Aditya Vikram Sengupta explores the depths and vagaries of the human condition through an agoraphobic recluse, a young man working in a chit fund, and a TV host striking out for a new life against the backdrop of a crumbling, nostalgia-mired Calcutta.
Already enduring microaggressions and inept attempts at wokeness from her Manhattan employers, a Senegalese immigrant must also contend with supernatural figures manifesting in both her dreams and waking world. A haunting tale of immigration's realities.
Using tinted archival footage and shot in lush, saturated colours, Scarlet is a romantic coming-of-age period tale about a young woman who is ostracized by her small French village. Featured in 2022 Cannes Film Festival's Directors’ Fortnight.
Septet: The Story of Hong Kong
These shorts from seven of Hong Kong’s best filmmakers is an elegiac tribute to the city's past—and a subversive commentary on its present. From kung fu to the cultural politics of cuisine, the filmmakers mine their city's history with wit and poignancy.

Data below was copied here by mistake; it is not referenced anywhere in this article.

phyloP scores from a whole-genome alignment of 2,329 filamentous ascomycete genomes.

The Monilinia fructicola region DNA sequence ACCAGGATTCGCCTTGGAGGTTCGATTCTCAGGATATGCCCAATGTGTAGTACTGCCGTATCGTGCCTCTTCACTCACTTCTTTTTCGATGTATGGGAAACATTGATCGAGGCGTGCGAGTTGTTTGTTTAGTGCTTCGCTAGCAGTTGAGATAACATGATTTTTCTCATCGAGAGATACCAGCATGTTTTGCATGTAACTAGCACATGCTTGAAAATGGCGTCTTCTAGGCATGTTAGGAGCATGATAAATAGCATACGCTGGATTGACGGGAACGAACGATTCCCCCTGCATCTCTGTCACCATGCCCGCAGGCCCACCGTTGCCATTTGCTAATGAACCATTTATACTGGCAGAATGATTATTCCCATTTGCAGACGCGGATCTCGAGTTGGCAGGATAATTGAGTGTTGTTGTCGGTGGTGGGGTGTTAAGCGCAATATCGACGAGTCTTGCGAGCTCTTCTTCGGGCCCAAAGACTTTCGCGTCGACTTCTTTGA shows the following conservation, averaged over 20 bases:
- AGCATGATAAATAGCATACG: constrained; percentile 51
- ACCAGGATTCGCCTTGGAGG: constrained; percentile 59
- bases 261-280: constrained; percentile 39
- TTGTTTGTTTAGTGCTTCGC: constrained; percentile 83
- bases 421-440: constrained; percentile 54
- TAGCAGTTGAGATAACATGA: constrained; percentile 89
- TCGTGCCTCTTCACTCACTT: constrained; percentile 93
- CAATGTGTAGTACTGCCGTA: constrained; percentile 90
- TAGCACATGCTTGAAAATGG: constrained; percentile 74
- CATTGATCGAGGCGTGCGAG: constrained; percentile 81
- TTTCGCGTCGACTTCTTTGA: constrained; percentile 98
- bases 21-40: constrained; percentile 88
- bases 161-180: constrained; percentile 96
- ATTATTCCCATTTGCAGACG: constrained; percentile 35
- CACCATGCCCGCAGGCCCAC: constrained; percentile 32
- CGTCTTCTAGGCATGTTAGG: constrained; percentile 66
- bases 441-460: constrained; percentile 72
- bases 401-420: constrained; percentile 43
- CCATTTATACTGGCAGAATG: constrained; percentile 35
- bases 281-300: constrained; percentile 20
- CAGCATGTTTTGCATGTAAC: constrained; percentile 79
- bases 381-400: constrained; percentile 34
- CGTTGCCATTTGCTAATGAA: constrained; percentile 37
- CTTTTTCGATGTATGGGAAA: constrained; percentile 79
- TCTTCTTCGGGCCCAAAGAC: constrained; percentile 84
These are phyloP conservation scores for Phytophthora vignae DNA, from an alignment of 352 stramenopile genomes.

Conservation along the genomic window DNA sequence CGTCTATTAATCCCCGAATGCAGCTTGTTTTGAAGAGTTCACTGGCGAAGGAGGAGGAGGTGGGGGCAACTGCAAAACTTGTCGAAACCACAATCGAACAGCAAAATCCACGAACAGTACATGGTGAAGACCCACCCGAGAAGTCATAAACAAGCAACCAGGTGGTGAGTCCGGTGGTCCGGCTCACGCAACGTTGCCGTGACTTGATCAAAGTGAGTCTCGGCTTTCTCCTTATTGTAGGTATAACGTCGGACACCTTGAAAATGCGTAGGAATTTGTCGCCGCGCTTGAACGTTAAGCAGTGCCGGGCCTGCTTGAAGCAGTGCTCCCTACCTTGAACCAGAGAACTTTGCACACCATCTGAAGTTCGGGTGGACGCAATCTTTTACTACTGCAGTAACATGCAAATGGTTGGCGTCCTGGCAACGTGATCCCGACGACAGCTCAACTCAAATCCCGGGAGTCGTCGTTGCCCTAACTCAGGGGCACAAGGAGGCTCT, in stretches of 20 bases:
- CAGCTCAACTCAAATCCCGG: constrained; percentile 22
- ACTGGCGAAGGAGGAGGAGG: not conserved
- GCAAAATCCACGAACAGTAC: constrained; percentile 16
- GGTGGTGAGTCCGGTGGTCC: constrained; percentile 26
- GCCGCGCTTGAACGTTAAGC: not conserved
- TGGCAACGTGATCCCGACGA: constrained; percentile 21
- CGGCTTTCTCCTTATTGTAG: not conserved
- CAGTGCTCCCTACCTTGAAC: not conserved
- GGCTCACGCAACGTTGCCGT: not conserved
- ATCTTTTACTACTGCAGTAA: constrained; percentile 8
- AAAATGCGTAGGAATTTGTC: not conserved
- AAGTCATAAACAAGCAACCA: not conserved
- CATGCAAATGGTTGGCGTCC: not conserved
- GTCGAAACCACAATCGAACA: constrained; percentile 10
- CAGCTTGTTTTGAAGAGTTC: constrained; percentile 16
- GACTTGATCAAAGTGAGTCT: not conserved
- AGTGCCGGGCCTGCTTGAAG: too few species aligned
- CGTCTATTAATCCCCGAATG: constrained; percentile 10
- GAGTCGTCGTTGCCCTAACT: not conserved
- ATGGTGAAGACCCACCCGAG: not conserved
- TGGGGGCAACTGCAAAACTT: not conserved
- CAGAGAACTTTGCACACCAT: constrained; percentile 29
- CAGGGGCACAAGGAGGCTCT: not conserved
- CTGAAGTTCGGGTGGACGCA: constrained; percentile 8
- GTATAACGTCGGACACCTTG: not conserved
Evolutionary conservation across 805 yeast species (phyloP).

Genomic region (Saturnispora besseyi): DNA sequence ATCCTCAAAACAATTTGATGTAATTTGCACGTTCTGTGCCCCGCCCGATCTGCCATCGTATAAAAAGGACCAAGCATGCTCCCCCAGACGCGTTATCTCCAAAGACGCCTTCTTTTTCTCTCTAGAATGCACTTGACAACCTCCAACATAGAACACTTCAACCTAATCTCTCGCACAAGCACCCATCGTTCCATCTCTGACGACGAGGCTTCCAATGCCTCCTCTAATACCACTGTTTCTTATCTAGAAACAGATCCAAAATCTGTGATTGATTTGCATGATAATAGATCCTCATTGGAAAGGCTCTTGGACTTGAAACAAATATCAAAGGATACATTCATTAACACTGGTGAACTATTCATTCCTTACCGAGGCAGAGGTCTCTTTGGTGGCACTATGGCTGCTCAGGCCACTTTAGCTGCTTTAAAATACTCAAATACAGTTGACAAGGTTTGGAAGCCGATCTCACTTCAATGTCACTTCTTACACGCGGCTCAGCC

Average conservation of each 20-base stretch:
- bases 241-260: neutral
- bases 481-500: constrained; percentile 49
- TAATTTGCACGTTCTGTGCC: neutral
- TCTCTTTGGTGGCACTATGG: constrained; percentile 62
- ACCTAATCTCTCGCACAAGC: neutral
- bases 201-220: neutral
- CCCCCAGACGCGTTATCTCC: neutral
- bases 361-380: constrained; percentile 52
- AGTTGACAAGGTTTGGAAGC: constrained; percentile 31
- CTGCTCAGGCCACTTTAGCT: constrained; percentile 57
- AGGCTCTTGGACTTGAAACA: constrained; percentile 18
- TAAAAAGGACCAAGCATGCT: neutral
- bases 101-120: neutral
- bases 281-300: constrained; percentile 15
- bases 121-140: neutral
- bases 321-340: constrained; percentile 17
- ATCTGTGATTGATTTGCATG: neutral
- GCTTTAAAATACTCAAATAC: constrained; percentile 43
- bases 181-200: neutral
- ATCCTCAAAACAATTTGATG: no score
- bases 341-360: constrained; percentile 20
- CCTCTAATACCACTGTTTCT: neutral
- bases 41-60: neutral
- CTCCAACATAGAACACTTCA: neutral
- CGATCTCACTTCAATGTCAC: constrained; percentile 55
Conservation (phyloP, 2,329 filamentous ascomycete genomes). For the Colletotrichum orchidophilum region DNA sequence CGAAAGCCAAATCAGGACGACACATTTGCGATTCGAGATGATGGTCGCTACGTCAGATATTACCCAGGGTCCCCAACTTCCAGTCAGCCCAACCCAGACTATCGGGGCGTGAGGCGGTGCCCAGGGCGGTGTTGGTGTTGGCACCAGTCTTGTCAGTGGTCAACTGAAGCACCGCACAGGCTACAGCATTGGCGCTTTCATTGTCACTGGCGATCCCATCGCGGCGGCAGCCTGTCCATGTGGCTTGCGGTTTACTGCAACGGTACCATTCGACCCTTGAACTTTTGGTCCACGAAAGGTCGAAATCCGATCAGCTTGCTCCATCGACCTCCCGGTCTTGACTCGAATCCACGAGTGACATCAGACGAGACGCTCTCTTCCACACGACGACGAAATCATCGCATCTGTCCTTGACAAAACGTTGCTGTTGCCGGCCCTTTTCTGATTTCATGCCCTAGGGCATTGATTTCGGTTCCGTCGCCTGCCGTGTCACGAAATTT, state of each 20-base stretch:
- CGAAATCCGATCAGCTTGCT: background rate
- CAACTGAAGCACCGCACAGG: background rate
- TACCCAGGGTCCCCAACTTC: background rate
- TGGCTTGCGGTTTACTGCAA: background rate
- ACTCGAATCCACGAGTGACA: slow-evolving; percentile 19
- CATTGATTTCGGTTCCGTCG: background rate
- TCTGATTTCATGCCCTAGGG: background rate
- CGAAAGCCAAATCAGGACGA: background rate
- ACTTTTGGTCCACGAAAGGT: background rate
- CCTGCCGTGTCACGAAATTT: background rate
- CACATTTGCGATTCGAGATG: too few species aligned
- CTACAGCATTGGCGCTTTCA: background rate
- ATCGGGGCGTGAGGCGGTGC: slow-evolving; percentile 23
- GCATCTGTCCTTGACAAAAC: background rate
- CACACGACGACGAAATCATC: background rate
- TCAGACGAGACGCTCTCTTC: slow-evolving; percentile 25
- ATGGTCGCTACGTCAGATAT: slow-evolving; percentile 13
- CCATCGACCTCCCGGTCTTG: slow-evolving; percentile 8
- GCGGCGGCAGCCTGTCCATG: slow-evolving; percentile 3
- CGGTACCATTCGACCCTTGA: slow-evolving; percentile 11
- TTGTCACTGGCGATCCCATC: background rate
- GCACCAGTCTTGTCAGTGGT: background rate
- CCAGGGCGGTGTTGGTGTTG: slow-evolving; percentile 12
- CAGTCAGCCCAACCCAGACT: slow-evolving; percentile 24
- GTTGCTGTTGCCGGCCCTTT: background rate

Fernanda returns to her hometown of Goiás, Brazil, to scatter her adoptive mother's ashes and to learn the truth about her origins. In scenes infused with magical realism, she learns her disturbing family history and the limits of her strength.
Steely and determined tequila factory owner María Garcia (played by Teresa Sánchez) fights an uphill battle against nature, chance, and the impending global takeover of the local economy in Juan Pablo González' first narrative feature.
Based on a true story, Cioma Schönhaus, a young Jewish man living in 1942 Berlin, forges passports for Jewish people to escape the country. Instead of hiding, he impersonates military personnel so he can live life, risking discovery by the Gestapo.